www.baltimoresun.com/explore/harford/publications/the-aegis/ph-ag-kinyua-past-0606-20120604,0,7638476.story

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Cannibalism suspect had unremarkable career at Joppatowne High

Current JHS students call Kinyua case 'weird,' 'sad'

BY BRYNA ZUMER, bzumer@theaegis.com

4:52 PM EDT, June 5, 2012

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Information on the background of Alex Kinyua, who is being held in isolation at the Harford County Detention Center, has been hard to come by.

The Joppa man, who is charged with murder and related counts in a case involving allegations of cannibalism, is being held alone in a cell until his trial, Sheriff's Office spokeswoman Monica Worrell said Tuesday.

"He is under constant watch and the only visitors that are allowed are his attorney," Worrell said.

Kinyua appears to have had a nondescript career as a student during his two years attending Joppatowne High School, where he graduated from in June 2008. More information has been available about his career at Morgan State University in Baltimore, where he has been studying electrical engineering since leaving Joppatowne High.

In the 2008 edition of "Polaris," the JHS yearbook, Kinyua's senior yearbook photo shows a well-groomed, angular young man, with just a hint of chin beard stubble.

This yearbook does not contain biographical information of the seniors, and most of the candid shots throughout it are not accompanied by captions.

There is one photo from the homecoming dance that appears to be of Kinyua and a female student posing for the camera.

He did not participate in sports or any of the school activities such as the two theater performance presented that year,"The Odd Couple"and "You're a Good Man Charlie Brown."

His name also does not appear on the two pages that list senior award winners and scholarship recipients.

Kinyua's younger brother, Jared, was a sophomore in the 2007-08 school year and has an individual photo in the yearbook along with those of his classmates.

Jared is also in the team photo of the wrestling team. He wrestled with the varsity for three years and also played on the varsity football team, one of the region's best at the time. He graduated in 2010.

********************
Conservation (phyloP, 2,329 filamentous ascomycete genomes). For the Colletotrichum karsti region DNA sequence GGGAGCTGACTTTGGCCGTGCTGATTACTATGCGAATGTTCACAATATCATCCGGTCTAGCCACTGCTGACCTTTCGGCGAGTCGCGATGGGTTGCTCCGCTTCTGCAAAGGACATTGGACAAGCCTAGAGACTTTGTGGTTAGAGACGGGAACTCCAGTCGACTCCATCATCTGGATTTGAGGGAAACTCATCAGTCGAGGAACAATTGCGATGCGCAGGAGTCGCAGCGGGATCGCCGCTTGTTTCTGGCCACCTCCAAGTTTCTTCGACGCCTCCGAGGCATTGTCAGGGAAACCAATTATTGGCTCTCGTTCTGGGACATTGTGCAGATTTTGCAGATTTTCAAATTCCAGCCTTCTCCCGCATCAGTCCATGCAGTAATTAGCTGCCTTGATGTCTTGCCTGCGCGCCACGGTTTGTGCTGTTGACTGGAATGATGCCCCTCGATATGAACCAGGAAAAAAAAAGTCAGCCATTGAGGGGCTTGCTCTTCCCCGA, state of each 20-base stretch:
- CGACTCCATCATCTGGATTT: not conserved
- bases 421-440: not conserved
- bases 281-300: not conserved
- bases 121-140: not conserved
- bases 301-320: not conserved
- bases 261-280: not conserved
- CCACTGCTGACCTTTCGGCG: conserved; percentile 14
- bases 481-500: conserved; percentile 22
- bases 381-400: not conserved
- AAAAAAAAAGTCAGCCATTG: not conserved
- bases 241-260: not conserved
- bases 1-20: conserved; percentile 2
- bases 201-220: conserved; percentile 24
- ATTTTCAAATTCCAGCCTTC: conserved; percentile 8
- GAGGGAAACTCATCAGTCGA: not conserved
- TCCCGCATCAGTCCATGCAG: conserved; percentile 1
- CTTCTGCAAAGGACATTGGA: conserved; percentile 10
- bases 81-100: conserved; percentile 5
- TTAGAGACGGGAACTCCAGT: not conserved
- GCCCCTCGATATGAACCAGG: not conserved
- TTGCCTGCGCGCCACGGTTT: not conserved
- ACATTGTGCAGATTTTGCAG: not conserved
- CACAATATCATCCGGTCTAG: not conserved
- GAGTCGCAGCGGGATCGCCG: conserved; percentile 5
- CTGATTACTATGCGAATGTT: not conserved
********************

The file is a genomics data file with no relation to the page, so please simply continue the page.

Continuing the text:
Joppatowne has a highly diverse student body. The Class of 2008 had 230 members.

Macon Tucker, who was principal at Joppatowne High School when Kinyua attended, said he did not have a comment regarding Kinyua, according to Harford County Public Schools spokeswoman Teri Kranefeld.

Bonnie Lambert, principal at Loch Raven High School in Baltimore County, where Kinyua attended prior to Joppatowne, said Monday she did not know him.

Current students at Joppatowne High School, Alex Kinyua's alma mater, had plenty to say about their suddenly infamous alumnus, some of them calling the situation "sad" or "weird."

Shortly after school let out Monday, several students said they knew of his brother, Jared Kinyua, but were not willing to discuss his family.

"I thought it was crazy," MacKenzie Noonan, 16, said about the case, adding it has been mentioned around school virtually every day, "like every period."

"I thought it was out of the ordinary. For him to cut up his body, for him to say, 'I ate it,' it's unbelievable," MacKenzie said. 

She thought it should make people think about those around them.

"It made me look at, you have to keep your friends closer. You have to analyze your friends," MacKenzie said.

Regina Poole, 15, and Max Boles, 16, also said they were surprised it happened in their community.

"I think it's sad," Regina said. 

Max said: "The fact that it's in Joppatowne is kind of mind blowing."

Regina added: "Most people don't know it's from Joppatowne." 

Max, however, did not think it would affect the school's reputation.

"There's nothing really that bad about it," he said regarding how it might make the school look.

Marcola Paga, 15, said a relative of hers was on the team that helped discover the body parts.

"It's just really weird, the whole thing," she said of the incident. 

Marcola said she has only been in Joppatowne for five years, and was unsure how the incident might affect the perception of the school or town.

Nevertheless, she said, "I didn't think that anything like this would ever happen here."